And this is the most recent weird ad I found:
As strange as this ad is, I have to confess that in terms of shoes, I’m definitely number 3 from the top. I have very sensitive feet and prefer ballet flats to any other kind of shoe. And the guy that corresponds to those shoes on this graph is really my kind of guy. My eyes immediately go to him out of all these men. Hmmm. . .
Are you noticing any similarities between your preferences in shoes and in men?
Have you ever seen anything like this? Baby pineapples! I think it’s the cutest fruit I’ve ever seen.
They are much pricklier than regular pineapples, though. I kept trying to place them into a plastic bag but they’d slice right through it. And you can’t hold them in your hands for long because it’s like holding a cactus.
I thought you don’t get many surprises at my age but I still can’t get over these baby pineapples.
A new trend I’ve noticed is that you write a recommendation for a PhD student, and then the school calls you with a list of questions to answer. They go down the list of questions mechanically and you just answer them out loud. Presumably the nice faculty member on the other side of the phone takes notes on what you say, probably including the most significant phrases.
I also have a weird hiring experience to share. When I was interviewing for academic positions, prospective employers would phone people from my department and ask questions as to what my personality is like and whether I’m a nice person.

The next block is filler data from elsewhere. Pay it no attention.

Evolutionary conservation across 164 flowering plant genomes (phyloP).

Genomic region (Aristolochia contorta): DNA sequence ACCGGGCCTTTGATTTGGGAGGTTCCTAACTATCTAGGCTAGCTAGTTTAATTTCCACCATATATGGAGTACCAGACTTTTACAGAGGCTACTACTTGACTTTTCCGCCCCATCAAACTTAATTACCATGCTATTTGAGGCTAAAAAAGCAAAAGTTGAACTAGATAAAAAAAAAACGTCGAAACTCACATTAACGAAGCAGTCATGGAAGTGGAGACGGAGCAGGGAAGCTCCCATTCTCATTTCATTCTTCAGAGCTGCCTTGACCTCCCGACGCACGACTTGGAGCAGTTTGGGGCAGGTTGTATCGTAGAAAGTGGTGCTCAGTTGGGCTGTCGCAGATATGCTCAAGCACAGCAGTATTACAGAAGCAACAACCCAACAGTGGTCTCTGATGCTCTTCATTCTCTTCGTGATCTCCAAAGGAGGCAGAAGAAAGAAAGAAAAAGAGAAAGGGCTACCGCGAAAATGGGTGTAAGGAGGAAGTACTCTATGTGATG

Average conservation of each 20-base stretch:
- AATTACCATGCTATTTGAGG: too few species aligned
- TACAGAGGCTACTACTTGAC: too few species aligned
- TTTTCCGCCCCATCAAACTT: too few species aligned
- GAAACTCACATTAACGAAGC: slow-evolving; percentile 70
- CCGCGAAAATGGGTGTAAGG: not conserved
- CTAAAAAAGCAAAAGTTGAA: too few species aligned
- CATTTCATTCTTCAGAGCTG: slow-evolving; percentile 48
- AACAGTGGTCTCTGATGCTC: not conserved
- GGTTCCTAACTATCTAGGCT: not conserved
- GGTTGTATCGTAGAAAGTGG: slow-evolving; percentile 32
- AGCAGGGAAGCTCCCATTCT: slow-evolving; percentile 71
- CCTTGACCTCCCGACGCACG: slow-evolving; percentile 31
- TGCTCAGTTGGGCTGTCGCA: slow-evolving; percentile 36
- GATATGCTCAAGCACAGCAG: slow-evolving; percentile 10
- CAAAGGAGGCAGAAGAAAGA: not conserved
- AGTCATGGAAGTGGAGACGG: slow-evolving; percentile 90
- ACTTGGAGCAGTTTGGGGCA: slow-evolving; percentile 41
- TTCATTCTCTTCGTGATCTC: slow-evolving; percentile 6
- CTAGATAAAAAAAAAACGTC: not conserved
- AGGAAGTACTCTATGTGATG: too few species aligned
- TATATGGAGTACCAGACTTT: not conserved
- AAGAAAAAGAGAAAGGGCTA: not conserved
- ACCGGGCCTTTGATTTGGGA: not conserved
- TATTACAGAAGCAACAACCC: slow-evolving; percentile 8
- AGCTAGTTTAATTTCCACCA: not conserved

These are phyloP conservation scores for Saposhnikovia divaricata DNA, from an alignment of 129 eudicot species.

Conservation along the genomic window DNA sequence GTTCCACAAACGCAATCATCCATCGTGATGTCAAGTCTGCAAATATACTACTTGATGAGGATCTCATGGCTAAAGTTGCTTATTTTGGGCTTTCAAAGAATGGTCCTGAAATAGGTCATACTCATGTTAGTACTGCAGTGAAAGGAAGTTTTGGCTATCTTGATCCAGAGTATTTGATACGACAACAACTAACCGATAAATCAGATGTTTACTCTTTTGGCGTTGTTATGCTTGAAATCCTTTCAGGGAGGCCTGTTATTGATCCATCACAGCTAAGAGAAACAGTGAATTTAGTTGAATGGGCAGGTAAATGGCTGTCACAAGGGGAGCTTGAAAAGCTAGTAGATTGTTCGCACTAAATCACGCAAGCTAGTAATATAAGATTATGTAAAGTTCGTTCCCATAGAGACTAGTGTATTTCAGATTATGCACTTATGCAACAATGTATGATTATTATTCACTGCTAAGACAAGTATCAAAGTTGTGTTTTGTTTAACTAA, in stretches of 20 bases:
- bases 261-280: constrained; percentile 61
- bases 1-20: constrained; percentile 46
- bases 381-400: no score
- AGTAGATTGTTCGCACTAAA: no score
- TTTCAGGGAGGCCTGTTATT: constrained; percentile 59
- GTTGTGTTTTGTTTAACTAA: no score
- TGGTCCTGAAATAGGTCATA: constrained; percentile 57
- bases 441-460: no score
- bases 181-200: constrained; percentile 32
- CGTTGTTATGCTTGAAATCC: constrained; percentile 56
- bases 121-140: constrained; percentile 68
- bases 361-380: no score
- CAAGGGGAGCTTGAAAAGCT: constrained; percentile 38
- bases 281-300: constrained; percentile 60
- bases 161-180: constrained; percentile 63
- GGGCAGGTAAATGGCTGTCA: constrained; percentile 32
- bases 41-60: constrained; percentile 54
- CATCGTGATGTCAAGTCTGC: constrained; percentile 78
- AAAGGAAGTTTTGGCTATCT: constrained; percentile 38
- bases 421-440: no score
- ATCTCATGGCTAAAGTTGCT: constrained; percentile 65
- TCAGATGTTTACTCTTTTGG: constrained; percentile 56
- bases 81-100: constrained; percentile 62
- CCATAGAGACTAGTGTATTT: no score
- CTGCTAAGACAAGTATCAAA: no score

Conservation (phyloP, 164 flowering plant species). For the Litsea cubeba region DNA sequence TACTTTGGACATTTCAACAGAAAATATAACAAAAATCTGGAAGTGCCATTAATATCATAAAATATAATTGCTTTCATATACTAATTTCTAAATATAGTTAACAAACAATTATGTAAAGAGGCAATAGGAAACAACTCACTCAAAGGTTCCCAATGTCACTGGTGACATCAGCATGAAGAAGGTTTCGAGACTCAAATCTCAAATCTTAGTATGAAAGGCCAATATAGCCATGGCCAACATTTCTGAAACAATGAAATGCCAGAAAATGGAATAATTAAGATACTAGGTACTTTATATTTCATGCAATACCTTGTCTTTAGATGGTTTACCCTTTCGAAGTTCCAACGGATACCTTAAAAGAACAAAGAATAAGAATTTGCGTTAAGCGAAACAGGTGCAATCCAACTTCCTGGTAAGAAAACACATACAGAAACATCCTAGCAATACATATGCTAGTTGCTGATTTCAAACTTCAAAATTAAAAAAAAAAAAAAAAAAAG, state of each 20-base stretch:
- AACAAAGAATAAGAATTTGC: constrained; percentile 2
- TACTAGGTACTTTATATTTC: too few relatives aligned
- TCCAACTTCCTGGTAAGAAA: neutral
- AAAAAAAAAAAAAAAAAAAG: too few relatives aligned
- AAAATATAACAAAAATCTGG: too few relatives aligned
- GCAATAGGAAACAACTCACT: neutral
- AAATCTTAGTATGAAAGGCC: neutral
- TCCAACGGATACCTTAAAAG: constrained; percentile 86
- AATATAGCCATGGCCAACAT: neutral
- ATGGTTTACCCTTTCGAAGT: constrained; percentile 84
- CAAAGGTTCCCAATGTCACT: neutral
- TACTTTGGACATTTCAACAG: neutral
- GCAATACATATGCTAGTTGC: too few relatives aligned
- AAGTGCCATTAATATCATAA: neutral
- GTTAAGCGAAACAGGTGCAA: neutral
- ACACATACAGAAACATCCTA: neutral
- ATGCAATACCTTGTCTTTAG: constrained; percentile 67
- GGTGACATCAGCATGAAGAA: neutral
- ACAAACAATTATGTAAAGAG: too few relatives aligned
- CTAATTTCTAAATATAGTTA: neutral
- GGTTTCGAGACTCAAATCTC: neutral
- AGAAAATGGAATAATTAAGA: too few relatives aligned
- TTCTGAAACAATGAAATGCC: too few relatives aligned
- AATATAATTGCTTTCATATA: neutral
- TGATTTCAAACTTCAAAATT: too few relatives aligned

That was a big department and they called a couple of people I’d had no interactions with. Those kind colleagues did all they could to sell me to the prospective employers pretty much sight unseen.
It was very weird to be approached by strangers who’d say, “I’m sorry, are you Clarissa? I was interviewed about you today. I said you had a great personality. I don’t know you, but I’m guessing your personality is good.”
Then, I’d start trying to prove to the kind stranger that I did, in fact, have a great personality.
So the lesson of the story is: make sure that everybody at your current department is aware of you and can say something positive about your personality.
We were discussing Spain’s Indignados movement today and, of course, I simply couldn’t resist asking my students what they thought about the #Occupy protests.
Here are their responses:
“What’s #Occupy Wall Street?”
“Never heard of it.”
“I’m opposed because they are all corrupt.”
“I’m in favor because they want to stop the corruption in the government.”
“I’m in favor because they want to stick it to the big corporations.”
“I’m opposed because they keep whining how they are in debt. And if they took out all those credit cards to buy stuff, that’s their own fault.”
“They are OK, I guess.”
“Oh, that’s all just silly. I have no patience for those people.”
“I don’t care. I have more important things to think about.”
The other 55 students valiantly resisted my efforts to elicit their opinions on the subject. Many smiled enigmatically. I believe they didn’t want to share what they think because I made it impossible for them to guess what I thought of the #OWS.
And that’s a shame because I don’t grade on political opinions.
Can anybody guess which percentage of the population participated in the elections to the Russian Parliament (the Duma) in Rostov area?
A little over 146%! (The link is in Russian, but you can still see the numbers and add them up for yourself.) This is true civic consciousness for you. Here we barely get 60% of the population to vote while in Russia more voters come to the polls than actually live in the area.
This is either a case ofDead Souls immortalized by the great Russian writer Gogol, or the ruling party of Russia has become even more shameless than it used to be.